Some words about decentralization
Every blockchain can technically be called decentralized because copies of the blockchain are stored and shared between computers in the network. We call these network-connected machines nodes. Participants in the network need to only download and run the blockchain’s software on their machines in order to become validators. The validation (usually Proof of Work) process itself is running automatically. Even though these machines are known as nodes, that definition can also encompass other users that interact with the network in any way. For example, a simple cryptocurrency wallet app installed on a user’s phone can be called a light node.
Since no one has the power to go back and edit what’s already been hashed in the blockchain system, the blockchain can function as a public ledger of record. Every node in the network is constantly in agreement about the data contained within every block. This blockchain technology function that allows blockchain use cases to extend far beyond a niche record-keeping device. This is how the blockchain becomes a global network database that makes global phenomena like Bitcoin and other digital moneypossible. Not only that, blockchain technology can also host more complex transaction networks, such as Ethereum, which involves smart contracts functionality on the blockchain itself.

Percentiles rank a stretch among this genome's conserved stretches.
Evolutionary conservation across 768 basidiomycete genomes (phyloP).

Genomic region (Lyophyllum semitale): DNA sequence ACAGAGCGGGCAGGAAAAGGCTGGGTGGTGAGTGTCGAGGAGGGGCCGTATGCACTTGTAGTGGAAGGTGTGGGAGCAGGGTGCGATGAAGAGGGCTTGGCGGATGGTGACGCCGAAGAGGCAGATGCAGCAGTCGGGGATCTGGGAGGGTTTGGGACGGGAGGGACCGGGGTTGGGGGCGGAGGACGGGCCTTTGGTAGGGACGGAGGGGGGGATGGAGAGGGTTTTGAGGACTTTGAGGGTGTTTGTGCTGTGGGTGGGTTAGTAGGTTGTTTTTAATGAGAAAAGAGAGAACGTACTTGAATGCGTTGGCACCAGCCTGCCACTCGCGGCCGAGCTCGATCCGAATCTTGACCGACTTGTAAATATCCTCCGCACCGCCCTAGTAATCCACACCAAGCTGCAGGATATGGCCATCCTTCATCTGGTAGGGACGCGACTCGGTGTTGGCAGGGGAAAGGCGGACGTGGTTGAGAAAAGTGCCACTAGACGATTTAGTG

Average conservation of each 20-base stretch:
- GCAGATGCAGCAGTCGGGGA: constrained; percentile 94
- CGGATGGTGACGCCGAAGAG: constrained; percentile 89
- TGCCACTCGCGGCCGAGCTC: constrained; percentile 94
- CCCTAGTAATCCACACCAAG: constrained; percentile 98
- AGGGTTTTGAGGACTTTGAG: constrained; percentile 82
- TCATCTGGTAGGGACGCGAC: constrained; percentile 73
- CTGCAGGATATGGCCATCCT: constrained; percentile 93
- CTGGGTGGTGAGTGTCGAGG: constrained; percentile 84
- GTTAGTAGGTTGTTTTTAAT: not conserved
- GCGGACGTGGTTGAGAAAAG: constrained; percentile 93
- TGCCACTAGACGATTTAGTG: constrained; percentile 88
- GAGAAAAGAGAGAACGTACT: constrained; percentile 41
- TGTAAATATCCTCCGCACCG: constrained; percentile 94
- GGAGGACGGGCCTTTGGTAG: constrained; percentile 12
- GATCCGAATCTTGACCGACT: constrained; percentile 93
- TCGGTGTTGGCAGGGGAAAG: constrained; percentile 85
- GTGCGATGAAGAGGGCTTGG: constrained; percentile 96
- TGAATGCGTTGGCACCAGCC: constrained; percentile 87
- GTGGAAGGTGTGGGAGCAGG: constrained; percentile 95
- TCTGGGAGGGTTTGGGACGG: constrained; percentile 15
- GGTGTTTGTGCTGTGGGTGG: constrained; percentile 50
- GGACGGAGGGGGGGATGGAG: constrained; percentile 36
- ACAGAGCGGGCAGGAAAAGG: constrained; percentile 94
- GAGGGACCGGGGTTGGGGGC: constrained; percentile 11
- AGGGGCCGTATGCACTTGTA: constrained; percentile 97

How crypto transactions work
Let’s imagine that Alice wants to send $500 in fiat to Bob via bank transfer payment. First, she has to notify her bank (assuming, of course, that Bob has an account in the same bank). The bank has to first check that Alice has the necessary funds in her account to perform this transaction. Then the bank updates its database (for example, -$500 to Alice, +$500 to Bob), updated both Bob’s and Alice’s balance in their accounts.
What goes on with blockchain transactions is actually quite similar, since the blockchain itself is also a database. However, there is one crucial difference – there is no single entity that performs the checks and updates the balances. This process is performed by the nodes on the blockchain.